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Originally appearing in Volume V26, Page 139 of the 1911 Encyclopedia Britannica.
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EARL OF HENRY HOWARD SURREY (1518?-1547), English poet, son of Lord Thomas Howard, afterwards 3rd duke of Norfolk, and his wife Elizabeth Stafford, daughter of the duke of Buckingham, was born probably in 15181 He succeeded to the courtesy title of earl of Surrey in 1524, when his father became duke of Norfolk. His early years were spent in the various houses belonging to the Howards, chiefly at Kenning-hall, Norfolk. He had as tutor John Clerke, who, beside instructing him in the classics, inculcated a great admiration for Italian literature. The duke of Norfolk was proud of his son's attainments (Chapuys to the emperor, December 9; 1529). The duke was governor of Henry Fitzroy, duke of Richmond, the natural son of Henry VIII. and Elizabeth Blount. Surrey was a little more than a year older than Fitzroy, and became his companion and friend. Fitzroy was at Windsor from 1 530 to 1532, and it must be to these years that Surrey refers in the lines written in prison at Windsor, " where I, in lust and joy, with a king's son, my childish years did pass." Anne Boleyn tried to arrange a marriage between the princess Mary and her kinsman, Surrey. The Spanish ambassador, in the hope of detaching the duke of Norfolk's interest from Anne Boleyn in favour of Catherine 1 The only authority for the date of his birth is the legend Sat. superest. Aetatis XXIX. on a portrait of Henry Howard at Arundel Castle.of Aragon, seems to have been inclined to favour the project; but Anne changed her mind, and as early as October 1530 arranged a marriage for Surrey with Lady Frances de Vere,. daughter of the 15th earl of Oxford. This was concluded at the earliest possible date, in February 1532, but in consequence of the extreme youth of the contracting parties, Frances did not join her husband until 1535. In October Surrey accompanied Henry VIII. to Boulogne to meet Francis I., and, rejoining the duke of Richmond at Calais, he proceeded with him to the French court, where the two Englishmen were lodged with the French royal princes. Surrey created for himself a reputation for wisdom, soberness and good learning, which seems curious in view of the events of his later life. Meanwhile in spite of his marriage with Frances de Vere, the project of a contract between him and the princess Mary was revived in a correspondence between Pope Clement VII. and the emperor Charles V., but definitely rejected by the latter. Surrey only returned to England in the autumn of 1533, when the duke of Richmond was recalled to marry his friend's sister, Mary Howard. Surrey made his home at his father's house of Kenning-hall, and here was a witness of the final separation between his parents, due to the duke's relations with Elizabeth Holland, who had been employed in the Howards' nursery. Surrey took his father's side in the family disputes, and remained at Kenning-hall, where his wife joined him in 1535. In May 1536 he filled his father's functions of earl marshal at the trial of his cousins Anne Boleyn and Lord Rochford. In the autumn of that year he took part with his father in the bloodless campaign against the rebels in Yorkshire and Lincolnshire, in the " Pilgrimage of Grace." Although he had supported the royal cause, insinuations were made that he secretly favoured the insurgents. Hasty in temper, and by no means friendly to the Seymour faction at court, he struck a man who repeated the accusation in the park at Hampton Court. For breaking the peace in the king's domain he was arrested (1537), but thanks to Cromwell, who had yielded to the petition of the young man's father, he was not compelled to appear before the privy council, but was merely sent to reside for a time at Windsor. During this imprisonment and the subsequent retirement at Kenninghall, he had leisure to devote himself to poetry. In 1539 he was again received into favour. In May 1540 he was one of the champions in the jousts celebrated at court. The fall of Thomas Cromwell a month later increased the power of the Howards, and in August Henry VIII. married Surrey's cousin, Catherine Howard. Surrey was knighted early in 1541, and soon after he received the order of the Garter, was made chancellor of the duchy of Lancaster, and, in con-junction with his father, grand seneschal of the university of Cambridge. He apparently preserved the royal favour after the execution of Catherine Howard (at which he was present), for in December 1541 he received the grant of certain manors in Norfolk and Suffolk. In 1542 he was imprisoned in the Fleet for a quarrel with a certain John Leigh, but on appeal to the privy council he was sent to Windsor Castle, and, after being bound over to keep the peace with John Leigh under a penalty of 1o,000 marks, he was soon liberated. Shortly after his release he joined his father on the Scottish expedition. They laid waste the country, but retreated before the earl of Huntly, taking no part in the victorious operations that led up to Solway Moss. To this year no doubt belong the poems in memory of Sir Thomas Wyat. His ties with Wyat, who was fifteen years his elder and of opposite politics, seem to have been rather literary than personal. He appears to have entered into closer relations with the younger Wyat. In company with " Mr Wyat," he amused himself by breaking the windows of the citizens of London on the 2nd of February 1543. For this he was accused by the privy council, a second charge being that he had eaten meat in Lent. In prison probably he wrote the satire on the city of London, in which he explains his escapade by a desire to rouse Londoners to a sense of their wickedness. In October he joined the English army co-operating with the imperial forces in Flanders, and on his return in the next month brought with him a letter of high commendation from Charles V. In the campaign of the next year he served as field marshal under his father, and took part in the unsuccessful siege of Montreuil. In August 1J45 he was sent to the relief of Edward Poynings, then in command of Boulogne, and was made lieutenant-general of the English possessions on the Continent and governor of Boulogne. Here he gained considerable successes, and insisted on the retention of the town in spite of the desire of the privy council that it should be surrendered to France. A reverse on the 7th of January at St Etienne was followed by a period of inaction, and in March Surrey was recalled. Surrey had always been an enemy to the Seymours, whom he regarded as upstarts, and when his sister, the duchess of Richmond, seemed disposed to accept a marriage with Sir Thomas Seymour, he wrote to her insinuating that this was a step to-wards becoming the mistress of Henry VIII. By his action in thwarting this plan he increased the enmity of the Seymours and added his sister to the already long list of the enemies which he had made by his haughty manner and brutal frankness. He was now accused of quartering with his own the arms of Edward the Confessor, a proceeding which, it was alleged, was only permissible for the heir to the crown. The details of this accusation were false; moreover, Surrey had long quartered the royal arms with his own without offence. The charge was a pretext covering graver suspicions. Surrey had asserted in the presence of a certain George Blage, who was inclined to the reforming movement, that on Henry's death, his father, the duke of Nor folk, as the premier duke in England, had the obvious right of acting as regent to Prince Edward. He also boasted of what he would do when his father had attained that position. All of this was construed into a plot on the part of his father and himself to murder the king and the prince. The duke of Norfolk and his son were sent to the Tower on the 12th of December 1J46. Every effort was made to secure evidence. The duchess of Richmond was one of the witnesses (see her depositions in Herbert of Cherbury, Life and Reign of Henry VIII., 1649) against her brother, but her statements were too doubtful to add anything to the formal indictment. On the 13th of January 1547 Surrey defended himself at the guildhall on the charge of high treason for having illegally made use of the arms of Edward the Confessor, before judges selected for their known hatred of himself. He was condemned by a jury, packed for the occasion, to be hanged, drawn and quartered at Tyburn. This sentence was not carried out. Surrey was beheaded on Tower Hill on the ,9th of the month, and was buried in the church of All Saints, Barking. His remains were afterwards removed by his son the earl of Northampton to Framlingham, Suffolk. His father, who was charged with complicity in his son's crime, was, as a peer of the realm, not amenable to a common jury. The consequent delay saved his life. He was imprisoned during the whole of the reign of Edward VI., but on Mary's accession he was set free, by an act which also assured the right of the Howards, as descendants of the Mowbray family, to bear the arms of the Confessor. Surrey's name has been long connected with the " Fair Geraldine," to whom his love poems were supposed to be addressed. The story is founded on the romantic fiction of Thomas Nashe, The Unfortunate Traveller , or Life of Jack Wilton (1594), according to which Surrey saw in a magic glass in the Netherlands the face of Geraldine, and then travelled throughout Europe challenging all corners to deny in full field the charms of the lady. At Florence he held a tournament in her honour, and was to do the same in other Italian cities when he was recalled by order of Henry VIII. The legend, deprived of its more glaring discrepancies with Surrey's life, was revived in Michael Drayton's Englands Heroicall Epistles (1598). Geraldine was the daughter of the earl of Kildare, Lady Elizabeth Fitzgerald, who was brought up at the English court in company with the princess Elizabeth (see James Graves, a Brief Memoir of Lady Elizabeth Fitzgerald, 1874). She was ten years old when in 1537 Surrey addressed to her the sonnet " From Tuskane came my ladies worthy race," and nothing more than a passing admiration of the child and an imaginative anticipation of her beauty can be attributed to Surrey. " A Song ... to a ladie that refused to daunce with him," is addressed to Lady Hertford, wife of his bitter enemy, and the two poems, " 0 happy dames " and " Good ladies, ye that have your pleasures in exile," are addressed to his wife, to whom, at any rate in his later years, he seems to have been sincerely attached. His poems, which were the occupation of the leisure moments ofhis short and crowded life, were first printed in Songs and Sonettes written by the ryght honorable Lorde Henry Howard late Earle of Surrey, and other (apud Richardum Tottel, 1557). A second edition followed in July 1557, and others in 1559, 1565, 1567, 1574, 1585 and 1587. Although Surrey's name, probably because of his rank, stands first on the title-page, Wyat was the earlier in point of time of Henry's " courtly makers." Surrey, indeed, expressly acknowledges Wyat as his master in poetry. As their poems appeared in one volume, long after the death of both, their names will always be closely associated. Wyat possessed strong individuality, which found expression in rugged, forceful verse. Surrey's contributions are distinguished by their impetuous eloquence and sweetness. He revived the principles of Chaucer's versification, which his predecessors had failed to grasp, perhaps because the value of the final e was lost. He introduced new smoothness and fluency into English verse. He never allowed the accent to fall on a weak syllable, nor did he permit weak syllables as rhymes. His chief innovation as a metrician lies outside the Miscellany. His translation of the second and fourth books of the Aeneid into blank verse—the first attempt at blank verse in English—was published separately by Tottel in the same year with the title of Certain Bokes of Virgiles Aeneis turned into English meter. It has been suggested that in this matter Surrey was influenced by the translation of Virgil published at Venice by Ippolito de' Medici in 1541, but there is no direct evidence that such was the case. His sonnets are in various schemes of verse, and are less correct in form and more loosely constructed than those of Wyat. They commonly consist of three quatrains with independent rhymes, terminating with a rhyming couplet. But his sonnets, his elegy on the death of Wyat, his lover's complaint cast in pastoral form, and his lyrics in various measures, served as models to more than one generation of court poets. Both in form and substance Surrey and his fellow poets were largely indebted to Italian predecessors; most of his poems are in fact adaptations from Italian originals. The tone of the love sentiment was new in English poetry, very different in its earnestness, passion and fantastic extravagance from the lightness and gaiety of the Chaucerian school. See Professor E. Arber's reprint of Songs and Sonettes (English Reprints, 1870) the Roxburghe Club reprint of Certain Bokes of Virgiles Aeneis (1814); Dr G. F. Nott, The Works of Henry Howard, Earl of Surrey (,815) ; and The Poetical Works of Henry Howard, Earl of Surrey (Aldine edition, i866). The best account of Surrey's life is in Edmond Bapst's Deux Gentilhommes-poctes de la tour de Henry VIII. (1891), which rectifies Dr Nott's memoir in many points. See also Brewer and Gairdner, Letters and State Papers of Henry VIII. ; Lord Herbert of Cherbury, Life and Raigne of Kinge Henry the Eighth (1649); J. A, Froude, History of England (chs. xxi. and xxii.); W. J. Courthope, History of English Poetry (1897), vol. ii. ch. iii., where the extent and value of Surrey's innovations in English poetry are estimated; F. M. Padelford, The MS. Poems of Henry Howard, Earl of Surrey (1906);0. Fest, "Uber Surreys Virgilubersetzung," in Palastra, vol. xxxiv. (Berlin, 1903).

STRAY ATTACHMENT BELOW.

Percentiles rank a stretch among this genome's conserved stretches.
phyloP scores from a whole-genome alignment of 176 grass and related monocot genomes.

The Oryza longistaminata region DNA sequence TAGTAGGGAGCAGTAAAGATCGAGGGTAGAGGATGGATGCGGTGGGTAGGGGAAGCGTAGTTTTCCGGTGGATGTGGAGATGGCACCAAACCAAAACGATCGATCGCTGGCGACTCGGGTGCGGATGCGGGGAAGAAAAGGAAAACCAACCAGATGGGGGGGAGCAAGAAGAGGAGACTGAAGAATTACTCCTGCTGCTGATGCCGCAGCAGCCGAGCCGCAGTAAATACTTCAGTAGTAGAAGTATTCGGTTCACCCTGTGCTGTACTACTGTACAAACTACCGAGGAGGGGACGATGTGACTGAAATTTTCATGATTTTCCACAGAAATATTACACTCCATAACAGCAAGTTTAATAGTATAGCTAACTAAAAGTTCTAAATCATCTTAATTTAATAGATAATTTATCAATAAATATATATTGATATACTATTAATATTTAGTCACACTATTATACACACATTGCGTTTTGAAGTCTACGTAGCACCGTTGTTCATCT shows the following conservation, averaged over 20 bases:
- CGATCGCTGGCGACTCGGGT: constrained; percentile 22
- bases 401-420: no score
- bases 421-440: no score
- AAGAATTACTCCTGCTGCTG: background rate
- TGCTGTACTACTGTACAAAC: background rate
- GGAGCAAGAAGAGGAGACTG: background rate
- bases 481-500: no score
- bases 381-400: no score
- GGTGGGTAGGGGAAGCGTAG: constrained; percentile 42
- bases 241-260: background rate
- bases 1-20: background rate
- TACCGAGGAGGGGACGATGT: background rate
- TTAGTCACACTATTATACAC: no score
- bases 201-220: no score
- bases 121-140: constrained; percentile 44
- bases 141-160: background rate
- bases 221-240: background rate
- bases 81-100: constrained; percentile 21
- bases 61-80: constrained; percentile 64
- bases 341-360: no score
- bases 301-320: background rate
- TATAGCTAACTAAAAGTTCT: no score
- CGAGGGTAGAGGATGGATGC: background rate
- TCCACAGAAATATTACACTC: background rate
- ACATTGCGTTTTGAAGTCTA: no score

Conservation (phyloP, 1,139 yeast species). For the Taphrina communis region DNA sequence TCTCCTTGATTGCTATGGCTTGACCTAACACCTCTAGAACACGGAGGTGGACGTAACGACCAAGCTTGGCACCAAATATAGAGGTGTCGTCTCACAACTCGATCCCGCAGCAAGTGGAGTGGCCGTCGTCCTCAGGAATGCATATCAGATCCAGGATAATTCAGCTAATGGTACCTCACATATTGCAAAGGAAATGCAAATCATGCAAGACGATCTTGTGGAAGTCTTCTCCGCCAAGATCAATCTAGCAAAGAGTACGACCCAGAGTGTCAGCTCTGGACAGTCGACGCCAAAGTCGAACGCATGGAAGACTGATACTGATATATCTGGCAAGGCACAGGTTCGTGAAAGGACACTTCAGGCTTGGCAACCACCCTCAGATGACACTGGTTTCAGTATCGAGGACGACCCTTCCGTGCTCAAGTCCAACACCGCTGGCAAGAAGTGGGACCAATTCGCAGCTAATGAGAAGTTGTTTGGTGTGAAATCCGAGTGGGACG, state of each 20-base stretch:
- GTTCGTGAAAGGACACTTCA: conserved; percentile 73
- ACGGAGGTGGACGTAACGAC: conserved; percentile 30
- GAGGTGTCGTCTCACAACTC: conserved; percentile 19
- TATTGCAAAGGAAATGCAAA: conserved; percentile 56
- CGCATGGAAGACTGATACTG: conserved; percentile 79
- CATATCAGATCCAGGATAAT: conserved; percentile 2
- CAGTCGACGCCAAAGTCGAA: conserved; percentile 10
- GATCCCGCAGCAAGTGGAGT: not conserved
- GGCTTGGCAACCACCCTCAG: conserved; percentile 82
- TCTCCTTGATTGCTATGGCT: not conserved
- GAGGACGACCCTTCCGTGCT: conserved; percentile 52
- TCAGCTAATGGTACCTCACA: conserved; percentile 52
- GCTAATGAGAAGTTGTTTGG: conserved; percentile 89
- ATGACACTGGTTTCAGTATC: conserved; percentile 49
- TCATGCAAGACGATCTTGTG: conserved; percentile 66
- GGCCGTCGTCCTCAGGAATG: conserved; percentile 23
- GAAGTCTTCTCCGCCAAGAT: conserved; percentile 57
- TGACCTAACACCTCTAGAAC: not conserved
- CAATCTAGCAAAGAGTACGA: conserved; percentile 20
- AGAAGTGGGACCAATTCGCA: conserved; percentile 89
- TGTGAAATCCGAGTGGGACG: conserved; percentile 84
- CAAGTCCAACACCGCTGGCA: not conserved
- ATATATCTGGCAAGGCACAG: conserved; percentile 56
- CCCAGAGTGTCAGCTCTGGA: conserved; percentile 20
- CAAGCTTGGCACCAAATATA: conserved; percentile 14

End of Article: EARL OF HENRY HOWARD SURREY (1518?-1547)
SURROGATE (from Lat. surrogare, to substitute for)